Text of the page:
First, though, I must address where this secret knowledge is hidden, far from sight of young adults and catechists alike. For surely, it must be scrawled on a fragile parchment in ancient runes decipherable only by a few very wise souls. It must be, for no other reason could keep it from being the very foundation and source of any pre-confirmation catechesis. Perhaps it was divided into thirds and entrusted to three different religious orders to keep the knowledge out of the hands of the laity. But alas, the Church's genuine theology of confirmation is not kept under lock and key in the archives of a desert monastery, but instead hidden in plain sight in the Catechism of the Catholic Church. Which begs the question, to what extent are confirmation classes using the Catechism to guide the formation of the confirmandi?
Turning to the source, we see that confirmation is in fact the sealing of a baptized Christian with the gift of the Holy Spirit. This conferring of the holy spirit by a minister of Apostolic authority goes back to the Acts of the Apostles (19:2). When we look at what is meant by a seal, it was a sign of authenticity, providing assurance that a document was not a forgery or fake. The seal would be affixed to a document and carry much the same weight that a signature does on our legal forms today. It is this meaning of seal that the Church employs in imparting the seal of the Holy Spirit. It is a mark by which the Spirit working through the Bishop marks the confirmandi as authentically or genuinely baptized. This post-baptismal anointing is known as Chrismation.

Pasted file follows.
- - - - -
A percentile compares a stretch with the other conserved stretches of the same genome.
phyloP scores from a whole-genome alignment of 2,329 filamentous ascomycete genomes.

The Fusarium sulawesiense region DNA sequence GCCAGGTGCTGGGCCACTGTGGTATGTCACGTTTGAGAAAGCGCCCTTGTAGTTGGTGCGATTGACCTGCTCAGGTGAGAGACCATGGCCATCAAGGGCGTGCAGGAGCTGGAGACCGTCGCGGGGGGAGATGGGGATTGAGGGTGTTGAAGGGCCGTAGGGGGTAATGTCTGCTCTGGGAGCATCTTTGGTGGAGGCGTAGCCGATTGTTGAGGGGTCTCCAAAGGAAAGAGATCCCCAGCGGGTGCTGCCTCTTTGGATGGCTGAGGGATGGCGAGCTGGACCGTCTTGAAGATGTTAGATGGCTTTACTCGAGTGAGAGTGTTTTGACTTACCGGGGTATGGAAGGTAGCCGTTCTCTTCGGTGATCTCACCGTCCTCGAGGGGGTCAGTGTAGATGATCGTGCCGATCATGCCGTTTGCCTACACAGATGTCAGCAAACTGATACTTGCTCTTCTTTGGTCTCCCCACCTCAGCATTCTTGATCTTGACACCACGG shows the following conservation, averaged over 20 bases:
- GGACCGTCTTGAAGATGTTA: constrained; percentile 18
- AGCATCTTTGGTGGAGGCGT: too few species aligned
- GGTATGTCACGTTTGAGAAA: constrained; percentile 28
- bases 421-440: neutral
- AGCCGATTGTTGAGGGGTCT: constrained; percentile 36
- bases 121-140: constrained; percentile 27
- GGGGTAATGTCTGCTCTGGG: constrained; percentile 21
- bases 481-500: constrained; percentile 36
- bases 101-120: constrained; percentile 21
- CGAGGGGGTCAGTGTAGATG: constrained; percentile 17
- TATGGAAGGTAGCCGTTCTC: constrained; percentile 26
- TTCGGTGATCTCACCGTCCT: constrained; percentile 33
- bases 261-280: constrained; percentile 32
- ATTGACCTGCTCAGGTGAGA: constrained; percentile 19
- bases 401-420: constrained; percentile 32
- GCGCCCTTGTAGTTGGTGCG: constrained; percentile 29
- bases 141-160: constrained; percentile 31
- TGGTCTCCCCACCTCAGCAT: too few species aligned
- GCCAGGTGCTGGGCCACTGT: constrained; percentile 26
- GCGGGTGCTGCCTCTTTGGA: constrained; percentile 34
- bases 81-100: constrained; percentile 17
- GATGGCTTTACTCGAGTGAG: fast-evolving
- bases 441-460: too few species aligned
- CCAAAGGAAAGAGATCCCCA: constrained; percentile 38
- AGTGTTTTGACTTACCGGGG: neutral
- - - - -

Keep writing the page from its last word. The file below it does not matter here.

As mentioned before, the Eastern Churches have kept chrismation as part of the baptismal rite itself, thus preserving the unity of the sacraments of initiation. Orthodox priests thus perform Chrismation almost immediately following baptism, using the myron or chrism that was consecrated by the bishop. In the Western Church, however, the bishop alone is the ordinary minister of the sacrament. With the rise of infant baptism it became not only impractical but logistically impossible for the bishop to be present at the baptism of every sheep in his fold. The administration of baptism was delegated to priests and deacons, while the bishop reserved to himself the conferral of Chrismation. This meant that these two sacraments of initiation were separated until such time as the baptized could travel to the cathedral or the bishop should make a pastoral visit to their parish. As dioceses grew so did the span of time between one's baptism and chrismation. Ultimately the age of reason was established as the appropriate benchmark for the reception of the sacrament, the same as for Reconciliation and first Holy Communion.
At what point the age of reason was determined to be an appropriate span of time I do not know, and will investigate further at another time. Whatever the circumstances surrounding that decision, it was never the mind of the Church that confirmation be some sort of rite of passage into adulthood.
Priests, Catechists, even Bishops would do well to emphasize this notion of sealing of one's baptism, conferral of the Holy Spirit and its effects on the recipient, and begin to phase out this misguided but popular concept of choosing one's faith as an adult.